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Monday, July 20, 2015

Song In My Head: Big Girls Cry

I first heard Sia in "Chandelier", that's a good song too. I like Sia, she's just all the about the music and I like artists like that. This song, I think I just heard on the radio on my morning drive to work and I didn't know it was Sia until I Shazam'd it. I immediately searched for it on Spotify and I've had it there for awhile until I listened to it intently, and realized this is MY SONG. Not exactly reflecting my emotions at the moment, but this speaks who I am. I am a big girl now---34 years old, quite grown, but I cry and I cry like a baby. I don't think there's anything wrong with that... 

Big Girls Cry

Tough girl
In the fast lane
No time for love
No time for hate
No drama, no time
For games
Tough girl
Whose soul aches

I'm at home
On my own
Check my phone
Nothing, though
Act busy
Order in
Pay TV
It's agony

I may cry, ruining my makeup
Wash away all the things you've taken
I don't care if I don't look pretty
Big girls cry when their hearts are breaking
Big girls cry when their hearts are breaking
Big girls cry when their heart is breaking

Tough girl
I'm in pain
It's lonely at the top
Blackouts and airplanes
I still pour you a glass of champagne
I'm a tough girl
Whose soul aches

I'm at home
On my own
Check my phone
Nothing, though
Act busy
Order in
Pay TV
It's agony

I may cry, ruining my makeup
Wash away all the things you've taken
I don't care if I don't look pretty
Big girls cry when their hearts are breaking
Big girls cry when their hearts are breaking
Big girls cry when their hearts are breaking

I wake up, I wake up, I wake up
I wake up, I wake up, I wake up
I wake up, I wake up, I wake up
I wake up, I wake up, I wake up
I wake up alone

I may cry, ruining my makeup
Wash away all the things you've taken
I don't care if I don't look pretty
Big girls cry when their hearts are breaking
Big girls cry when their hearts are breaking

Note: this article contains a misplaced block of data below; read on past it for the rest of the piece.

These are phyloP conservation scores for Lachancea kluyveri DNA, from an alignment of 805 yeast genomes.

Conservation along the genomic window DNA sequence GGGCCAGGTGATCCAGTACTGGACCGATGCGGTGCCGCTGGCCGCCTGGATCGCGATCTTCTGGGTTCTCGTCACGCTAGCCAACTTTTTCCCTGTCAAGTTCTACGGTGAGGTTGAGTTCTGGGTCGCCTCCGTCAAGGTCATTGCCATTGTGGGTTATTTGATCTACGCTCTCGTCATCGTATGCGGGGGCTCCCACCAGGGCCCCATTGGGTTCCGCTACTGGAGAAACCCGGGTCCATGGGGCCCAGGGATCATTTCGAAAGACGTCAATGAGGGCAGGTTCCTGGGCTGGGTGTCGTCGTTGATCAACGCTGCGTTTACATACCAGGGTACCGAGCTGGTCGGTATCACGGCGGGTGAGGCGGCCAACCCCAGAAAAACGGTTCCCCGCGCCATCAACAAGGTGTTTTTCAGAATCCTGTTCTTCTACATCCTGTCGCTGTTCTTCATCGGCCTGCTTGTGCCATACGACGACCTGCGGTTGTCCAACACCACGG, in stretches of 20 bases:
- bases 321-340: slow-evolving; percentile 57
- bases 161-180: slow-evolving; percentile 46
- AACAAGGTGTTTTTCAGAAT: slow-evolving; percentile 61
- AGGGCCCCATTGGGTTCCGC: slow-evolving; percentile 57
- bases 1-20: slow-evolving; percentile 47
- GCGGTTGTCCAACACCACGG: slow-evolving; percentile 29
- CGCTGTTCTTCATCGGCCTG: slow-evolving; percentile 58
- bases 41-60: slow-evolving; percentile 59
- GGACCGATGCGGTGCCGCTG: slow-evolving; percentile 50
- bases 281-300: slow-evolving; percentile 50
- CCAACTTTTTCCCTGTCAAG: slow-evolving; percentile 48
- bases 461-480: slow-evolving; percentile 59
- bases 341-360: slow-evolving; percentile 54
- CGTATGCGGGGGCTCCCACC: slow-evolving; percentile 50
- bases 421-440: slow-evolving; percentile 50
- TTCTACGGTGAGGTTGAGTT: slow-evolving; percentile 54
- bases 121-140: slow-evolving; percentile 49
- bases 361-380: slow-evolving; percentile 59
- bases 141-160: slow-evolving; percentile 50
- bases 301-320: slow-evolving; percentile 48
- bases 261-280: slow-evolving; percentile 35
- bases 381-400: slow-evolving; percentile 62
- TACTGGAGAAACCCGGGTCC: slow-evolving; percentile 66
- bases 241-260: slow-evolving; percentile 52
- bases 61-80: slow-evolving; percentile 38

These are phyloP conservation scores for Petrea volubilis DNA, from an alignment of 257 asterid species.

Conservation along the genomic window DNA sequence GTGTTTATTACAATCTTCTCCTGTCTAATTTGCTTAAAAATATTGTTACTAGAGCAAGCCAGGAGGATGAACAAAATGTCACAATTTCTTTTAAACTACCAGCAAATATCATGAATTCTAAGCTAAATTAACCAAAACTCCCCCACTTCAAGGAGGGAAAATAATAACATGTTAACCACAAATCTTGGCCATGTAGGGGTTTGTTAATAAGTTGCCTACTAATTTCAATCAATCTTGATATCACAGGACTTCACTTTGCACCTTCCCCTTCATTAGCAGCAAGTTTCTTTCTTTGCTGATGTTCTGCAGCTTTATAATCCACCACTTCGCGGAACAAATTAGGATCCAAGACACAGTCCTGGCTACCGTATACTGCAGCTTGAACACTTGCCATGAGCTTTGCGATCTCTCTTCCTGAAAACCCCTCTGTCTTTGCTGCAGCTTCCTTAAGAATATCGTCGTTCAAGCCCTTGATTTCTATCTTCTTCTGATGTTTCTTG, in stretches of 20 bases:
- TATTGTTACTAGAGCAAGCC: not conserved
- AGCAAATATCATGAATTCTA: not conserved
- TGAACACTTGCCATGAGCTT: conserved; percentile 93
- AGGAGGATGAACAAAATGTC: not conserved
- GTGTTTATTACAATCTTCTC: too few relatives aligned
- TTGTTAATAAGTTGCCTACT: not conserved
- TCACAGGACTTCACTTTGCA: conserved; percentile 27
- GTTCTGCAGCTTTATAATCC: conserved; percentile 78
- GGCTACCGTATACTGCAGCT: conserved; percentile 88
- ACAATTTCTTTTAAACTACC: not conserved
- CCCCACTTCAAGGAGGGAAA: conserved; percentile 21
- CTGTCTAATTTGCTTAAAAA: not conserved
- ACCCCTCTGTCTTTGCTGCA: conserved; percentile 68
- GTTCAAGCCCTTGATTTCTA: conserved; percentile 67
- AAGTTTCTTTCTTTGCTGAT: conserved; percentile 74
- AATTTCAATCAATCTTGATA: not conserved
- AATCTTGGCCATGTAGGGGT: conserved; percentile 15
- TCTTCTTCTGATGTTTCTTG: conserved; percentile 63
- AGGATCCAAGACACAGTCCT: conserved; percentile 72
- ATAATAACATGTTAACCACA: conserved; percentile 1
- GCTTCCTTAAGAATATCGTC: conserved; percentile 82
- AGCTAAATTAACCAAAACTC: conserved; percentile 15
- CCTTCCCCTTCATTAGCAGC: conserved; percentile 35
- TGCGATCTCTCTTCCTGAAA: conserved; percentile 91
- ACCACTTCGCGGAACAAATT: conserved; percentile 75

Big girls cry when their hearts is breaking

The title of my blog often gives the impression that I am a sissy and I guess I am somehow because my tears have the tendency to fall like water from an open faucet. I cry easily and I cry without ceasing. Actually, I gave myself the name "drama queen" because I've always been called one. I cry at movies. I cry at difficult situations (i.e being caught by the traffic police). I cry when pets die. I cry listening to sad stories and when I am telling a sad story. I cry when singing (especially praise songs). I cry when I am being shamed or shouted at. I am a girl and I cry... but it doesn't mean that I am weak. 

Just because I am bawling my eyes out, does not mean I cannot fight battles because I can. Yes I cry, and I can cry and I have cried everywhere: in the chemistry laboratory at CEU, in the zoology laboratory at CEU, in the canteen at CEU, in restaurants, in cars, in bars--even in front of strangers. Sia said it best when she sang: "I may cry, ruining my makeup... I don't care if I don't look pretty.. big girls cry when their hearts are breaking". My exterior is not tough, I break easily. Those who know me well, know that I am fragile and weak like that, but they also know that when I break I can pick myself up and live another day. 

So yes... I may be a drama queen and my tears will always be overflowing... but that's just the diva in me. My core is strong. My foundation stable. My secret: My God is unbreakable

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Monday, July 13, 2015

I Have A New Puppy

After Binky died, I wasn't sure if I'd ever have a dog again. I wanted to... having a dog to take care of was something I truly enjoyed, but at the same time, I knew that losing one again is going to be so devastating (especially if it happens the way Binky passed) so I was quite hesitant. Actually, a neighbor reserved one his puppies and told my mom I could have one but I couldn't take it. Even when one of our dogs gave birth to puppies, my mom was asking me to choose one, but I couldn't. I would play with them... but I knew I wasn't ready to be a "mom" again. People kept telling me to move on and find myself a new Binky and I always tear a little when I tell them that I can't.